Degree Name

BS in Dairy Science


Dairy Science Department


Leane Berning, Stan Henderson


Cal Poly’s “Learn by Doing” philosophy is one of the great traits that the University holds. However it is this philosophy that is also one of the most expensive and hardest to maintain. “Production agriculture majors use more dollars per unit than any other major in the entire college,” as Dr. Golden stated during his talks about herd cut backs. Never the less the College of Agriculture prides itself on supplying knowledgeable and experienced students to the industry that supports it so much. One of the amazing classes that are offered at the university is the Dairy Science Artificial Insemination and Embryo Biotechnology commonly known as DSCI 330 A.I class.

This class is integral in the education of Dairy and Animal Science students combined because not only does it teach the students about the anatomy and methods of Artificial Insemination but it also gives the students the one on one interaction and experience with animals. What makes the course so unique is that it sends you away with a Certificate in Artificial Insemination that you can take to a perspective employer and show the employer that you are a certified breeder. However it is these specific courses that require so much time, effort and money to put together. The Cal Poly Dairy is a 150-cow herd and does not have the volume of disposable cows that a larger commercial herd would have. Therefore it takes a lot of money and time invested to build a stock of 30 cull cows for the students to practice on.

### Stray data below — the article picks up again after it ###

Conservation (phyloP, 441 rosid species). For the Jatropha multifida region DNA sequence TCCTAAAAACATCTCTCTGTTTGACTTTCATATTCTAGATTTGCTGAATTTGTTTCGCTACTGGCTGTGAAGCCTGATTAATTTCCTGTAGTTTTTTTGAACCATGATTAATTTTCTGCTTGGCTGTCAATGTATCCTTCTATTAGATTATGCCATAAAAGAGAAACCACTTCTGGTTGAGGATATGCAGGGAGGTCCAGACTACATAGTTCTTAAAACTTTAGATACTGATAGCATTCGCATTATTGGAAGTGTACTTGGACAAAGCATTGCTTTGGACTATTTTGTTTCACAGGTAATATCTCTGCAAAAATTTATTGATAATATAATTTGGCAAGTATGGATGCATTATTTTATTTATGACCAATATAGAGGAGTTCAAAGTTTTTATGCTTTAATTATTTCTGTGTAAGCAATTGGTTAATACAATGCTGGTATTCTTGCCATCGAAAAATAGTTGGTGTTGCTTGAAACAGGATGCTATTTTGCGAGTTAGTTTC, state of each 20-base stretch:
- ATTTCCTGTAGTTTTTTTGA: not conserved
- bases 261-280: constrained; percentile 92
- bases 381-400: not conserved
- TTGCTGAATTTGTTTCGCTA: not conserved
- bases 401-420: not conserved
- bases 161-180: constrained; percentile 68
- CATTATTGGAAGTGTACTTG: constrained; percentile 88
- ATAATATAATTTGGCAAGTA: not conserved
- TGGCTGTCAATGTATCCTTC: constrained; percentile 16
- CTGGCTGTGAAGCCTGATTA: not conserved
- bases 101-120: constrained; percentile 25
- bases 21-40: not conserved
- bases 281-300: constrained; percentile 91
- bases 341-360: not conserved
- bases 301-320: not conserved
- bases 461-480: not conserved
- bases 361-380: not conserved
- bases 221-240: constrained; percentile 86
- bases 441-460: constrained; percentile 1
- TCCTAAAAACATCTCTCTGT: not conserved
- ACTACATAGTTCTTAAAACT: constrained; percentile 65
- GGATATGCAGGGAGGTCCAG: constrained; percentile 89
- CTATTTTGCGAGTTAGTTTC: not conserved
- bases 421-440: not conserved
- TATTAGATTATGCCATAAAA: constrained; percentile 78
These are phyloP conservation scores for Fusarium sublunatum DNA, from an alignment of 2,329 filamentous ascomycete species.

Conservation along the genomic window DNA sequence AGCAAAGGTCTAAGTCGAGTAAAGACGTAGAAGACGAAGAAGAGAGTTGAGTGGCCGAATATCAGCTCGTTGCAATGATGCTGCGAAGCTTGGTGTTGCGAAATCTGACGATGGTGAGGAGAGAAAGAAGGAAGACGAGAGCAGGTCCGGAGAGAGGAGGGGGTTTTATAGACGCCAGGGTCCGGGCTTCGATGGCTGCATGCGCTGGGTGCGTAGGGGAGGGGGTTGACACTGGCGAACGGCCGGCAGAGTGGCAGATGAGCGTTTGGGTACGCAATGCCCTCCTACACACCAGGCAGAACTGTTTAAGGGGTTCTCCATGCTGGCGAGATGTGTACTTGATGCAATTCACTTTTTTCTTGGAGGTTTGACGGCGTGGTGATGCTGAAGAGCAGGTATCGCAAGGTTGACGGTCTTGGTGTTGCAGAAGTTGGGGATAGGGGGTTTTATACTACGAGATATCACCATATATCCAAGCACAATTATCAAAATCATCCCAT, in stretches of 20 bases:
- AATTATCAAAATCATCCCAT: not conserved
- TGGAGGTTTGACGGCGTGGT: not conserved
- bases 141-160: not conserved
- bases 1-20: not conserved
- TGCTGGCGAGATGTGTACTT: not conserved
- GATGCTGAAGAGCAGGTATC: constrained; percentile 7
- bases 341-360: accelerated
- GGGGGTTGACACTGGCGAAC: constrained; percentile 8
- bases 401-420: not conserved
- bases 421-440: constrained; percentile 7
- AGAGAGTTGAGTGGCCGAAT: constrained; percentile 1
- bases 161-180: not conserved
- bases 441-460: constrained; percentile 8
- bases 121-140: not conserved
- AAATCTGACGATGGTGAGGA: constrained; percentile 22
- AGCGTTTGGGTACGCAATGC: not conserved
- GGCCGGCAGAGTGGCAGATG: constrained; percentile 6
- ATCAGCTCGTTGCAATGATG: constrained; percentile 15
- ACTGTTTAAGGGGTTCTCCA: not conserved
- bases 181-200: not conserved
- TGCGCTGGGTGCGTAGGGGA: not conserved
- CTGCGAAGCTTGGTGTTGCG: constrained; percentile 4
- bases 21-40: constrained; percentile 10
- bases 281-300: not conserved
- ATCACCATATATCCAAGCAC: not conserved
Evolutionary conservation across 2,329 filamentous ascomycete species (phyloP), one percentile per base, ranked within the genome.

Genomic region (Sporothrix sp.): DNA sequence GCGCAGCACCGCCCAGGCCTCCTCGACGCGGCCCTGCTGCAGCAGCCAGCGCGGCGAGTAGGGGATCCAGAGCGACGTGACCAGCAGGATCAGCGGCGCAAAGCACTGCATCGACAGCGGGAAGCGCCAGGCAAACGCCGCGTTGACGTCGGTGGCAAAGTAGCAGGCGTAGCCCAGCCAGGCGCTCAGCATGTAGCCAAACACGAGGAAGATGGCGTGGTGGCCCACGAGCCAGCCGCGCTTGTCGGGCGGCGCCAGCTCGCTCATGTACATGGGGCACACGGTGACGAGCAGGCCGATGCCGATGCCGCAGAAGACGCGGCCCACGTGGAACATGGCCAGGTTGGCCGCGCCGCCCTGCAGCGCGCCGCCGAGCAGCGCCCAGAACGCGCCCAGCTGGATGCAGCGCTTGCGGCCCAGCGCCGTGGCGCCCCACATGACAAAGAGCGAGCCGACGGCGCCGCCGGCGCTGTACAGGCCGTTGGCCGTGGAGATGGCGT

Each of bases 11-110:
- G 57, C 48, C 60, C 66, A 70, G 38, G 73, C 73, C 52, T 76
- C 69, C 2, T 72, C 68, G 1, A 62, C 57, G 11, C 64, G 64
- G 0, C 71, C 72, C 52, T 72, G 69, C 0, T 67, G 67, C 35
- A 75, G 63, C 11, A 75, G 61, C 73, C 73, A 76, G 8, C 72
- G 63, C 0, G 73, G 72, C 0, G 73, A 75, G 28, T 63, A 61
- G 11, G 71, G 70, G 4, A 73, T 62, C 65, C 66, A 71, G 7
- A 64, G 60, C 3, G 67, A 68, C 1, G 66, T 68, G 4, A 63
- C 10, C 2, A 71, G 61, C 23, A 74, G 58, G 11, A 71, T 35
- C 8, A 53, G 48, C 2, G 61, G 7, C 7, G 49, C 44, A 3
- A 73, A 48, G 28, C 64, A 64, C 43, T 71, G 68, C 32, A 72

The author is proposing for his senior project to design, implement, and analyze a program that retrieves cows from commercial dairies at the time that they are needed for the class. The author will be in charge of acquiring and managing the cattle from point of origin to Cal Poly, during the cattle’s stay here at the Cal Poly Dairy, and then from on the cattle’s return from Cal Poly to the point of origin. The project will entail a cost estimate analysis on the cows at their arrival to the facility. A health inspection, mainly repro-tract of each animal, maintenance of the animals as they are used by the students, and then a cost analysis as the animals leave the facility. The author will calculate average weight lost or gained. Any other information or analysis requested by the Senior Project Advisor will be completed as well.

The overall idea and goal of the project it to save the Dairy Department money while keeping the class available and functioning for the students. The Author is open to any and all critique of the project and looks forward to making it a successful endeavor.